Intra-articular opening osteotomy combined with lateral ligament reconstruction for varus ankle arthritis
Journal of Orthopaedic Surgery and Research volume 16, Article number: 7 (2021)
Takakura 3B ankle arthritis is featured as obliteration of ankle space with subchondral bone contact. Among these patients, some have medial distal tibial platform erosion. It is hard to treat this kind of patients. The purpose of this study was to evaluate the therapeutic outcomes of intra-articular opening osteotomy combined with lateral ligament reconstruction for Takakura 3B ankle arthritis with medial distal tibial platform erosion.
From September 2009 to May 2016, 17 patients with Takakura 3B ankle arthritis were reviewed, including 3 male and 14 female patients. All underwent the operation of intra-articular opening osteotomy combined with lateral ligament reconstruction. All patients were available for analysis. The main outcome measurements included TT angle, AOFAS score, VAS score, SF-36 scale, and AOS scale.
All patients were followed for a mean follow-up of 87.2 months (range, 49 to 129 months). The VAS scale improved from 5.5 ± 1.6 to 2.3 ± 1.9. The mean AOFAS score improved from 47.7 ± 15.7 to 75.8 ± 12.0. The SF-36 scale improved from 41.6 ± 14.0 to 67.7 ± 14.6. The AOS improved from 60.9 ± 13.9 to 28.2 ± 17.7. The TT angle improved from 14.3 ± 5.0° to 5.3 ± 4.0°. The TAS and TLS changed from 83.4 ± 2.6° and 77.5 ± 2.3° to 90.7 ± 2.3° and 78.6 ± 2.2°. However, the LTAS was not corrected significantly.
Intra-articular opening osteotomy combined with lateral ligament reconstruction is an effective method to treat varus ankle arthritis with medial distal tibial platform erosion.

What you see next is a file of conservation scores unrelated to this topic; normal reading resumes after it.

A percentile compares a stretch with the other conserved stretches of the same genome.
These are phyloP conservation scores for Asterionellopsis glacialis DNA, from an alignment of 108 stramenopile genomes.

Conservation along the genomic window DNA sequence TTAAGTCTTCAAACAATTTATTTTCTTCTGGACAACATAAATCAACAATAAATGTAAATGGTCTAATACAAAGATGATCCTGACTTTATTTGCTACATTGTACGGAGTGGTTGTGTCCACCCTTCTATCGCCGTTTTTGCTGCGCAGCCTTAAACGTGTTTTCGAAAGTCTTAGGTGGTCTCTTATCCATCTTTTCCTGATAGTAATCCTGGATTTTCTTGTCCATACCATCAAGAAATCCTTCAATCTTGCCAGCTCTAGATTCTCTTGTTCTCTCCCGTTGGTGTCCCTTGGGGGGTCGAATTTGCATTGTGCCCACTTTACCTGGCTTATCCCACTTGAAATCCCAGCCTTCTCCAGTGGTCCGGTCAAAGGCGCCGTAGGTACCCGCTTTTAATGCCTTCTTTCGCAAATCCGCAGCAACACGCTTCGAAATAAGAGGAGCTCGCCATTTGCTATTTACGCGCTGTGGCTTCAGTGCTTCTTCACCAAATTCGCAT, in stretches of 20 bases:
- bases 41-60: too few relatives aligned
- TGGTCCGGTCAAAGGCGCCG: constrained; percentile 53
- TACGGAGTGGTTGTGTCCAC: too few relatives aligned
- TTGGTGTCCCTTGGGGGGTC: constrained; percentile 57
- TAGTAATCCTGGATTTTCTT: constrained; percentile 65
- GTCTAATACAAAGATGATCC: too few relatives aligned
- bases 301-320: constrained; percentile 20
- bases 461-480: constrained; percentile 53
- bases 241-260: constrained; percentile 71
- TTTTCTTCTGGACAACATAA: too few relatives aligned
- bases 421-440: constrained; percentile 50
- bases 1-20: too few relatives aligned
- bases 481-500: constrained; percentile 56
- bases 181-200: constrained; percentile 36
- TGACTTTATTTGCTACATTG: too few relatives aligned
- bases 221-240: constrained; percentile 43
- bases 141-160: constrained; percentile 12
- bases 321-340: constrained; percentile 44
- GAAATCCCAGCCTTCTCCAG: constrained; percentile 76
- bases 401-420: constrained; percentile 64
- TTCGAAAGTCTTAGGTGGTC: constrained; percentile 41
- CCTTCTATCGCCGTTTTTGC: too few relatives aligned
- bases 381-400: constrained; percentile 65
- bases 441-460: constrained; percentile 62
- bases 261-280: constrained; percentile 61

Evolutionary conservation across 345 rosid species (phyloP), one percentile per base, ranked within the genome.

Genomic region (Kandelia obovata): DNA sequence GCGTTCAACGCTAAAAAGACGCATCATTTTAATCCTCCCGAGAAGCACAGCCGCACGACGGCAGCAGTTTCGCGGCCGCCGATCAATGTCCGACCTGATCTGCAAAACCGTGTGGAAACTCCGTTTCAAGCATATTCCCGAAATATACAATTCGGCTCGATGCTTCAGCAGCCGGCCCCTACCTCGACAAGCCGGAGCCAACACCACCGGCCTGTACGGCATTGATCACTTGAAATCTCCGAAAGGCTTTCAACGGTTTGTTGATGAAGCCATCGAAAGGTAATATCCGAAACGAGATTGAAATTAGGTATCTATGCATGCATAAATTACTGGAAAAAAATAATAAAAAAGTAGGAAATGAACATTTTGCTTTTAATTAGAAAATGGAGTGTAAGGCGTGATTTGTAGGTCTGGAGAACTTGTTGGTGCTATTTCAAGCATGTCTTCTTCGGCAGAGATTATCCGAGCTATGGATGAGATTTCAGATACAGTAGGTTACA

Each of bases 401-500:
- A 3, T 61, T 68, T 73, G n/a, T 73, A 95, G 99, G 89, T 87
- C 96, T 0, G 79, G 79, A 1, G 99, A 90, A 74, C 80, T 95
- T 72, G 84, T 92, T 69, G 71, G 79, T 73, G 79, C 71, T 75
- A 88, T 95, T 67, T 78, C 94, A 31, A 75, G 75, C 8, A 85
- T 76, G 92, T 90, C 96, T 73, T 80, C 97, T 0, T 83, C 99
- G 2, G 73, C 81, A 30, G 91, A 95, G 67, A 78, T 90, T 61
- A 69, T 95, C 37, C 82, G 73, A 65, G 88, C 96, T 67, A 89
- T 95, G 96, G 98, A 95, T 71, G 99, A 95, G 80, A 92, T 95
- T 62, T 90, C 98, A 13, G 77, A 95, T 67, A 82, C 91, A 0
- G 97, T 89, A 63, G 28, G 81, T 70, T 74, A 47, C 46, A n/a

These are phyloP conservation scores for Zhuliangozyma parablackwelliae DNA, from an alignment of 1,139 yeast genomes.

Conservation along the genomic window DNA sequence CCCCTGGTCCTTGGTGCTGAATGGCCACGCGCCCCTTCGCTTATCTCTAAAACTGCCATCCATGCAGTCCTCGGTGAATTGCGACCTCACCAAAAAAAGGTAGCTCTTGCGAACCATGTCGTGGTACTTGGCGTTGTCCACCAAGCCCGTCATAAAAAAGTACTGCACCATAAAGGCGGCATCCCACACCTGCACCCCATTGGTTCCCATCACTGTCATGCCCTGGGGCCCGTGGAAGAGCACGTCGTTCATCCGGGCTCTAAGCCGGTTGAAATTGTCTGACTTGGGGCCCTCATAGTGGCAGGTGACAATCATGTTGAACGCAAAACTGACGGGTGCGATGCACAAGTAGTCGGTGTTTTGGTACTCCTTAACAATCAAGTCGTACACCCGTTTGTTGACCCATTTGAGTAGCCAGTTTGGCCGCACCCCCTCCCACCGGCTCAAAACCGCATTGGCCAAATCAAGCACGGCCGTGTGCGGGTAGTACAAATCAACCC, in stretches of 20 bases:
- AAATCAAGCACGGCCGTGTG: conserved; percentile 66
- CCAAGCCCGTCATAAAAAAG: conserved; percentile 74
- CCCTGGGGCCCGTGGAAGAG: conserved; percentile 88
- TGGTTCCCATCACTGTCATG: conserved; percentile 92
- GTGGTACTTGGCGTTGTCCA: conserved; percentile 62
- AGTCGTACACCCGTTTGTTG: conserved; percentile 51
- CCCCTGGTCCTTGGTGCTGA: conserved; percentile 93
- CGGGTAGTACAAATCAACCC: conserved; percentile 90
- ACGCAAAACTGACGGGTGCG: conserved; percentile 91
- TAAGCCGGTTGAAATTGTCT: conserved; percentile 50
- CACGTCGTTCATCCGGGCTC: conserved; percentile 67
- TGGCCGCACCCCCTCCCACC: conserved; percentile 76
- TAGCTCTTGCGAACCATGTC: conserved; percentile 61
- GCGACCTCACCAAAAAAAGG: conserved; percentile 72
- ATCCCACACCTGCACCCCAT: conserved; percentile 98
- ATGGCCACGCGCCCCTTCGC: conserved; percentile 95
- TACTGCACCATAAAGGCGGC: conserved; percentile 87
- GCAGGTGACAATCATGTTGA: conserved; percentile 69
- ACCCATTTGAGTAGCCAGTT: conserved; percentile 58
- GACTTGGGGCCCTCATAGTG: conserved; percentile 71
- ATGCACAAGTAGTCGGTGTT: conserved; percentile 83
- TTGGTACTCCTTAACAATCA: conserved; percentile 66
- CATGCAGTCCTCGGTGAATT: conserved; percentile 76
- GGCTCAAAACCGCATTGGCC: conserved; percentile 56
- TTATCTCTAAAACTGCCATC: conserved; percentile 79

According to Takakura and Tanaka, varus ankle arthritis was classified into four types: stage 1, early sclerosis and formation of osteophytes without changing of ankle joint space; stage 2, narrowing of medial joint space without subchondral bone contact; stage 3, obliteration of ankle space with subchondral bone contact; and stage 4, varus ankle joint with complete bone contact. Stage 3 was further classified into stages 3A and 3B. Stage 3B ankle arthritis was defined as obliteration of ankle space extended to the roof of the dome of the talus with subchondral bone contact [1, 2].
For young adults and those who do not want to sacrifice the native ankle joint, joint-sparing methods instead of total ankle replacement or ankle arthrodesis are very important. Supramalleolar osteotomy is an effective joint-sparing surgical treatment for varus-type ankle arthritis, especially those with small TAS angles [1,2,3,4,5,6,7].
In our practice, we do notice positive outcomes after supramalleolar osteotomy for stage 3B ankle arthritis . However, in some cases, the varus talus repeatedly abrades the medial distal tibial platform after long walking. The medial tibial platform is eroded but the lateral tibial surface angle (LTAS) is normal. Previous studies reported a new kind of technique known as intra-articular opening medial tibial wedge osteotomy with good results [9, 10]. However, stage 3B ankle was considered not suitable for this osteotomy. In Myerson’s study, 4 patients had a type 3B deformity. Two of them underwent ankle arthrodesis and two underwent ankle replacement after the intra-articular opening osteotomy .
The purpose of this study was to evaluate the therapeutic outcomes of intra-articular opening osteotomy combined with lateral ligament reconstruction for Takakura 3B ankle arthritis with medial distal tibial platform erosion.
Materials and methods
The current study was approved by our institutional review board. From September 2009 to May 2016, 17 patients (17 ankles, 7 left and 10 right) with Takakura 3B ankle arthritis were reviewed, including 3 male and 14 female patients. All underwent the operation of intra-articular opening osteotomy combined with lateral ligament reconstruction. The mean age was 52.35 ± 8.05 years. The inclusion criteria were (1) Takakura stage 3B ankle arthritis, (2) medial distal tibial platform erosion, (3) normal lateral tibial surface, and (4) painful ankle arthritis undergoing at least 1-year conservative treatment.
The exclusion criteria were (1) end-stage ankle arthritis, (2) patients with neuropathic arthropathy or rheumatoid arthritis, (3) patients with regional infection around the ankle joint or had other ankle surgeries, and (4) patients with severe osteoporosis or large bone loss.